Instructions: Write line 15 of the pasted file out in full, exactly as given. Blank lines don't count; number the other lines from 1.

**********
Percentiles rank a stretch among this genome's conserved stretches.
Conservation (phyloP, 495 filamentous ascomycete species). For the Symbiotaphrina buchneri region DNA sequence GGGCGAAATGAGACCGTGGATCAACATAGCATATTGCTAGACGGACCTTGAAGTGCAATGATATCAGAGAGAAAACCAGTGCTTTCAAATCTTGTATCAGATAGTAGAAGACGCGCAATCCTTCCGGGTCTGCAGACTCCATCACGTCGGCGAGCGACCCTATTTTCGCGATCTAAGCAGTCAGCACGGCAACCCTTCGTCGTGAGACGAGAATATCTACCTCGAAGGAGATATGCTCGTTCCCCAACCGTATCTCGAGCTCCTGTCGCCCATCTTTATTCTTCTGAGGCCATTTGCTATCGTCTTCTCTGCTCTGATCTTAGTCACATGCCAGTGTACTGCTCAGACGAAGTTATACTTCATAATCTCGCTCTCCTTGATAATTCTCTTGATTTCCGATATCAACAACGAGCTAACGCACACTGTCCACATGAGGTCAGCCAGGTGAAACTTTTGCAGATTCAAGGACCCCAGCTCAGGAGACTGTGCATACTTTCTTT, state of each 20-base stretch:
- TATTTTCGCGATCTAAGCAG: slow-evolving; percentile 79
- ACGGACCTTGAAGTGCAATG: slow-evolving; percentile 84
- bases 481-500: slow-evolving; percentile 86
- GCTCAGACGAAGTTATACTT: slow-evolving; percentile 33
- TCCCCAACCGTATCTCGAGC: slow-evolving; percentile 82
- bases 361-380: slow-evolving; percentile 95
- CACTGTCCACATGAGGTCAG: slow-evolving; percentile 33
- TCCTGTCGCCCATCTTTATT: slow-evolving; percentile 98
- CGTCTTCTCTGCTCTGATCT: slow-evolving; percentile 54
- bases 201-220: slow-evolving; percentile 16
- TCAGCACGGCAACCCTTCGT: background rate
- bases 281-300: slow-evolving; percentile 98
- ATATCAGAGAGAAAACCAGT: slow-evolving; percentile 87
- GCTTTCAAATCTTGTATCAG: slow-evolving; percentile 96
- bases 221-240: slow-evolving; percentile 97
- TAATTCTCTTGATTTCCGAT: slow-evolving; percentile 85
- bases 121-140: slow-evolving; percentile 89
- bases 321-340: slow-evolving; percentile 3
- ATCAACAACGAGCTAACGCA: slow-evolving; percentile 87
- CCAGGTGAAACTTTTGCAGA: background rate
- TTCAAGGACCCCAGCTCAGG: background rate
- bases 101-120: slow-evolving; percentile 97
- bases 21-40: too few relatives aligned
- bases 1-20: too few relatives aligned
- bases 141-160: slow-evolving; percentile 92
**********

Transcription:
- ATATCAGAGAGAAAACCAGT: slow-evolving; percentile 87